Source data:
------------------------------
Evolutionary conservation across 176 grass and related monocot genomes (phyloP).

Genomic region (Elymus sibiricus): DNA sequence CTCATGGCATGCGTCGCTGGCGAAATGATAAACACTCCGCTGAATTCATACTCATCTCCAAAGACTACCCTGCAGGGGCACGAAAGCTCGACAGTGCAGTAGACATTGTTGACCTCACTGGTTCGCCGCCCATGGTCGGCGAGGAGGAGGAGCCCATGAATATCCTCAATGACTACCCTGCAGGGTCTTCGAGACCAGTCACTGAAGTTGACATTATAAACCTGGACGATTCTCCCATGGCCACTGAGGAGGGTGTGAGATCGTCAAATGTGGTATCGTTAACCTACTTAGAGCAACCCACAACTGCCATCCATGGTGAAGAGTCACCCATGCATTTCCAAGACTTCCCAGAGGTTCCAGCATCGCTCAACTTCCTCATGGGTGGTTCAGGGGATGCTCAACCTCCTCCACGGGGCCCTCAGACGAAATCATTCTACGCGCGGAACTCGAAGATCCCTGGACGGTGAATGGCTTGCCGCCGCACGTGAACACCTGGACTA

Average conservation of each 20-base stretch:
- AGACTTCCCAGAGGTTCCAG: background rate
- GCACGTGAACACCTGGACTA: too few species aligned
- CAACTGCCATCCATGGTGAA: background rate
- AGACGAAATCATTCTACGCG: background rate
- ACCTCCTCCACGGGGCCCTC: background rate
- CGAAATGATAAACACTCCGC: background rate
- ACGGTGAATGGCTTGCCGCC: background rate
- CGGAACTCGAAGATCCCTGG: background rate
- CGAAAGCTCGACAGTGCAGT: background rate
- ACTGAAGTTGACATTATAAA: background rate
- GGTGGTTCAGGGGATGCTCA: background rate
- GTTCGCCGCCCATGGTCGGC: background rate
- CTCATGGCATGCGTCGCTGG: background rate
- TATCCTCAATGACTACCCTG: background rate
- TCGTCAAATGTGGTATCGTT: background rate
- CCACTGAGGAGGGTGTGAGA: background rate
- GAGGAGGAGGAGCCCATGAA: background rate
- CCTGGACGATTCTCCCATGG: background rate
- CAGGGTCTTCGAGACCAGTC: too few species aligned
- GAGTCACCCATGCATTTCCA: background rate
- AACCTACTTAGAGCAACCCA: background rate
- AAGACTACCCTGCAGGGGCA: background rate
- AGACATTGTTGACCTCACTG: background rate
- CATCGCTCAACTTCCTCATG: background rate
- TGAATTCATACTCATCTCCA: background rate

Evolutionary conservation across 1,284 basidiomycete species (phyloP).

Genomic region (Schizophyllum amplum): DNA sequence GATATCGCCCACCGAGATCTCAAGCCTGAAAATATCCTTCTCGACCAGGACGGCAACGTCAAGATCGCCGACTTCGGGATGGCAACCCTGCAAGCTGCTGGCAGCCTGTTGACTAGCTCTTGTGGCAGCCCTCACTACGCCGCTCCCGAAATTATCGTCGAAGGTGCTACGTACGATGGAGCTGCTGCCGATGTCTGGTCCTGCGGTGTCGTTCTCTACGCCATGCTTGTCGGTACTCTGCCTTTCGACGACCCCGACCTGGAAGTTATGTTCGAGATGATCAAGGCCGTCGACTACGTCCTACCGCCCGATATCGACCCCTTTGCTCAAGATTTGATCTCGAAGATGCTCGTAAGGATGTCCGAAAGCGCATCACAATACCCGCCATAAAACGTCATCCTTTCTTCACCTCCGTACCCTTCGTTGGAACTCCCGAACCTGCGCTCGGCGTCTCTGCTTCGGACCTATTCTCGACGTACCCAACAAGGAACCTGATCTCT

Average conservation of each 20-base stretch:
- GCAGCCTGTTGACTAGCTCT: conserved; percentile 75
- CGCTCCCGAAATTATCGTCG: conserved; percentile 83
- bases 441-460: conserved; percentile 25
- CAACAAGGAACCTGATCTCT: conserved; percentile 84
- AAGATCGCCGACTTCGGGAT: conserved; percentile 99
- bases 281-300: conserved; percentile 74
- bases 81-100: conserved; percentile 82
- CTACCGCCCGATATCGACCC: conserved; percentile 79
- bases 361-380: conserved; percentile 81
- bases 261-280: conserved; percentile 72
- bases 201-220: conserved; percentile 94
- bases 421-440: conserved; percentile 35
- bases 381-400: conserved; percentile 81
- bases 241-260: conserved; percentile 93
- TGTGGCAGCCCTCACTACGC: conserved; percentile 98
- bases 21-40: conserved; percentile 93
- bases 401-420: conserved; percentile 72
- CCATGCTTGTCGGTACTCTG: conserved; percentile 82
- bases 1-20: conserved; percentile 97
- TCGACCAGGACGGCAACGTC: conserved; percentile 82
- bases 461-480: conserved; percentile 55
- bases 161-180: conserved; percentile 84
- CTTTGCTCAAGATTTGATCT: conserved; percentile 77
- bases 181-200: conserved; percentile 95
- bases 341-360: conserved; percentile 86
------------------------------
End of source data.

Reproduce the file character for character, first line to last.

Evolutionary conservation across 176 grass and related monocot genomes (phyloP).

Genomic region (Elymus sibiricus): DNA sequence CTCATGGCATGCGTCGCTGGCGAAATGATAAACACTCCGCTGAATTCATACTCATCTCCAAAGACTACCCTGCAGGGGCACGAAAGCTCGACAGTGCAGTAGACATTGTTGACCTCACTGGTTCGCCGCCCATGGTCGGCGAGGAGGAGGAGCCCATGAATATCCTCAATGACTACCCTGCAGGGTCTTCGAGACCAGTCACTGAAGTTGACATTATAAACCTGGACGATTCTCCCATGGCCACTGAGGAGGGTGTGAGATCGTCAAATGTGGTATCGTTAACCTACTTAGAGCAACCCACAACTGCCATCCATGGTGAAGAGTCACCCATGCATTTCCAAGACTTCCCAGAGGTTCCAGCATCGCTCAACTTCCTCATGGGTGGTTCAGGGGATGCTCAACCTCCTCCACGGGGCCCTCAGACGAAATCATTCTACGCGCGGAACTCGAAGATCCCTGGACGGTGAATGGCTTGCCGCCGCACGTGAACACCTGGACTA

Average conservation of each 20-base stretch:
- AGACTTCCCAGAGGTTCCAG: background rate
- GCACGTGAACACCTGGACTA: too few species aligned
- CAACTGCCATCCATGGTGAA: background rate
- AGACGAAATCATTCTACGCG: background rate
- ACCTCCTCCACGGGGCCCTC: background rate
- CGAAATGATAAACACTCCGC: background rate
- ACGGTGAATGGCTTGCCGCC: background rate
- CGGAACTCGAAGATCCCTGG: background rate
- CGAAAGCTCGACAGTGCAGT: background rate
- ACTGAAGTTGACATTATAAA: background rate
- GGTGGTTCAGGGGATGCTCA: background rate
- GTTCGCCGCCCATGGTCGGC: background rate
- CTCATGGCATGCGTCGCTGG: background rate
- TATCCTCAATGACTACCCTG: background rate
- TCGTCAAATGTGGTATCGTT: background rate
- CCACTGAGGAGGGTGTGAGA: background rate
- GAGGAGGAGGAGCCCATGAA: background rate
- CCTGGACGATTCTCCCATGG: background rate
- CAGGGTCTTCGAGACCAGTC: too few species aligned
- GAGTCACCCATGCATTTCCA: background rate
- AACCTACTTAGAGCAACCCA: background rate
- AAGACTACCCTGCAGGGGCA: background rate
- AGACATTGTTGACCTCACTG: background rate
- CATCGCTCAACTTCCTCATG: background rate
- TGAATTCATACTCATCTCCA: background rate

Evolutionary conservation across 1,284 basidiomycete species (phyloP).

Genomic region (Schizophyllum amplum): DNA sequence GATATCGCCCACCGAGATCTCAAGCCTGAAAATATCCTTCTCGACCAGGACGGCAACGTCAAGATCGCCGACTTCGGGATGGCAACCCTGCAAGCTGCTGGCAGCCTGTTGACTAGCTCTTGTGGCAGCCCTCACTACGCCGCTCCCGAAATTATCGTCGAAGGTGCTACGTACGATGGAGCTGCTGCCGATGTCTGGTCCTGCGGTGTCGTTCTCTACGCCATGCTTGTCGGTACTCTGCCTTTCGACGACCCCGACCTGGAAGTTATGTTCGAGATGATCAAGGCCGTCGACTACGTCCTACCGCCCGATATCGACCCCTTTGCTCAAGATTTGATCTCGAAGATGCTCGTAAGGATGTCCGAAAGCGCATCACAATACCCGCCATAAAACGTCATCCTTTCTTCACCTCCGTACCCTTCGTTGGAACTCCCGAACCTGCGCTCGGCGTCTCTGCTTCGGACCTATTCTCGACGTACCCAACAAGGAACCTGATCTCT

Average conservation of each 20-base stretch:
- GCAGCCTGTTGACTAGCTCT: conserved; percentile 75
- CGCTCCCGAAATTATCGTCG: conserved; percentile 83
- bases 441-460: conserved; percentile 25
- CAACAAGGAACCTGATCTCT: conserved; percentile 84
- AAGATCGCCGACTTCGGGAT: conserved; percentile 99
- bases 281-300: conserved; percentile 74
- bases 81-100: conserved; percentile 82
- CTACCGCCCGATATCGACCC: conserved; percentile 79
- bases 361-380: conserved; percentile 81
- bases 261-280: conserved; percentile 72
- bases 201-220: conserved; percentile 94
- bases 421-440: conserved; percentile 35
- bases 381-400: conserved; percentile 81
- bases 241-260: conserved; percentile 93
- TGTGGCAGCCCTCACTACGC: conserved; percentile 98
- bases 21-40: conserved; percentile 93
- bases 401-420: conserved; percentile 72
- CCATGCTTGTCGGTACTCTG: conserved; percentile 82
- bases 1-20: conserved; percentile 97
- TCGACCAGGACGGCAACGTC: conserved; percentile 82
- bases 461-480: conserved; percentile 55
- bases 161-180: conserved; percentile 84
- CTTTGCTCAAGATTTGATCT: conserved; percentile 77
- bases 181-200: conserved; percentile 95
- bases 341-360: conserved; percentile 86